V-Ray Next is made up of two rendering engines: a traditional CPU based renderer, as well as a GPU-based hybrid engine that can run on both GPUs and CPUs for extra performance. With the launch of NVIDIA’s new GeForce RTX “SUPER” series of video cards, we are taking a look at how the whole RTX lineup performs on the GPU side of V-Ray Next.
OctaneRender is a GPU-based rendering engine, utilizing the CUDA programming language on NVIDIA-based graphics cards. With the launch of NVIDIA’s new GeForce RTX “SUPER” series of video cards, we are taking a look at how the whole RTX lineup performs on both the current OctaneRender 4 and the upcoming 2019 release which adds support for RTX technology and greatly increased rendering speeds.
Redshift is a GPU-based rendering engine, now owned by Maxon and available bundled with Cinema 4D – as well as in the form of plug-ins for other 3D applications. It was written to use NVIDIA’s CUDA graphics programming language, and since NVIDIA recently refreshed their GeForce series with new 2060, 2070, and 2080 “SUPER” cards we thought it would be a good time to re-test the whole RTX lineup.
Metashape, formerly known as PhotoScan, is a photogrammetry program that takes a set of images and combines them to create a 3D model or map. Processing of those images into point clouds and 3D meshes/textures is time-consuming, heavily using a computer’s CPU and GPU. We have recently updated our benchmark tools to support Metashape, along with new image sets to test, so now we are taking a look at how different NVIDIA and AMD video cards perform in this application.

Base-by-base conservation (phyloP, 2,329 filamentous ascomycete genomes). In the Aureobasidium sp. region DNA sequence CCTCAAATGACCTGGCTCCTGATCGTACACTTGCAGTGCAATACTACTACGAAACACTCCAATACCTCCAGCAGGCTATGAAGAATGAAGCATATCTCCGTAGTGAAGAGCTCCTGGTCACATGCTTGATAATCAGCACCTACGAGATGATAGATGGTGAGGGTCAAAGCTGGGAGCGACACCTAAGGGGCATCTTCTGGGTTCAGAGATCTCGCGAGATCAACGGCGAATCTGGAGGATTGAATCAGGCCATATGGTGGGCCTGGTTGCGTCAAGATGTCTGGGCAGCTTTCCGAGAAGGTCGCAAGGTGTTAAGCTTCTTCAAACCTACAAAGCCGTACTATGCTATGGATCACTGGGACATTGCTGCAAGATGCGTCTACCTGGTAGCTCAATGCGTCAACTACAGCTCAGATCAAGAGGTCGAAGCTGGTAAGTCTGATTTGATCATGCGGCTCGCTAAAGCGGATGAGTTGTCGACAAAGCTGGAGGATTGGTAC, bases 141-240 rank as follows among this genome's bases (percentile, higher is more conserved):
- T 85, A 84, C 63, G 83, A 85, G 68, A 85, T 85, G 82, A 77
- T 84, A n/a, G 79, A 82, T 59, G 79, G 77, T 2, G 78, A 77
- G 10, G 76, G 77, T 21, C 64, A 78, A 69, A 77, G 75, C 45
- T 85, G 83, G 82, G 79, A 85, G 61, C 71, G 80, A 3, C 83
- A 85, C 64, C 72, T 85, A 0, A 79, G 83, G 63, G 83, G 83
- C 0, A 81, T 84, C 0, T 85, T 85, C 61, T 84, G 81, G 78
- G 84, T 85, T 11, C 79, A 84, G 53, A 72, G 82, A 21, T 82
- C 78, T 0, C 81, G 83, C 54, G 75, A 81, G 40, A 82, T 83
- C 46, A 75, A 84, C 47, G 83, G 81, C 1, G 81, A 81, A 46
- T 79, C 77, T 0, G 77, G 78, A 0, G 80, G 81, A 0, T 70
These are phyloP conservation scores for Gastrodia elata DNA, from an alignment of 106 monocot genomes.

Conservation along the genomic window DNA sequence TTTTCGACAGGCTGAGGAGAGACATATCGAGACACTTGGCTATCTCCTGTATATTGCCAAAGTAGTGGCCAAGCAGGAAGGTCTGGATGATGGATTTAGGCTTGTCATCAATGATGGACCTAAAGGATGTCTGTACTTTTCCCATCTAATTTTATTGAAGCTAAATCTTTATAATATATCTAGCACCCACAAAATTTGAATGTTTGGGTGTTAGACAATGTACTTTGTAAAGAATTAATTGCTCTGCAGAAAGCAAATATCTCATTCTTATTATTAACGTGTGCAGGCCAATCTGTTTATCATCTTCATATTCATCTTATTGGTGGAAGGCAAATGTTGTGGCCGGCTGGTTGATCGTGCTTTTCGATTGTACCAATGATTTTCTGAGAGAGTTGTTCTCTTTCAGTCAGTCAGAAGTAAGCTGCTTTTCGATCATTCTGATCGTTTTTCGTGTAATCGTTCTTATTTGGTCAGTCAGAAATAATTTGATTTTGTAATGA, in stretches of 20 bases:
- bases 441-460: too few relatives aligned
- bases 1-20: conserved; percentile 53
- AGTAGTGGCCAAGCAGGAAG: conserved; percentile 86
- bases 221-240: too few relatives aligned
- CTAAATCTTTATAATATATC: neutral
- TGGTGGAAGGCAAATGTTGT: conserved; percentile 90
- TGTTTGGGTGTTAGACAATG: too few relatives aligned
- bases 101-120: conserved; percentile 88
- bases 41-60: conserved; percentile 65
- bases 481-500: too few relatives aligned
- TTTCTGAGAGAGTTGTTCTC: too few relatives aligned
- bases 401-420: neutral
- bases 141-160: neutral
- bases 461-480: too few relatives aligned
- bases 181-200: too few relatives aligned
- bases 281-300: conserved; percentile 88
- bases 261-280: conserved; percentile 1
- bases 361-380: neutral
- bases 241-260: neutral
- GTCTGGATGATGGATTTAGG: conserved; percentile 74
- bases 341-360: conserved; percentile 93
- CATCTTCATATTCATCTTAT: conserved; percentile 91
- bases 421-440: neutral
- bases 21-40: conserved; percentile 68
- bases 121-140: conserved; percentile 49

The Radeon VII is a very interesting card for DaVinci Resolve due to its 16GB of VRAM which is twice what you would get from a similarly priced NVIDIA GPU. But is it able to keep up in terms of raw performance?
While After Effects is starting to utilize the GPU more and more, it currently is almost always limited by the performance of your CPU. So while AMD’s Radeon VII is an extremely robust card with twice the VRAM as a comparably priced NVIDIA GeForce card, will Ae actually be able to take advantage of its power?
AMD’s Radeon VII is an extremely robust card on paper, having twice the VRAM as a comparably priced NVIDIA GeForce card. However, while 16GB of video memory is nice, it is rarely required for Photoshop. Does the Radeon VII have a performance advantage in Photoshop as well, or is going with NVIDIA still a better option?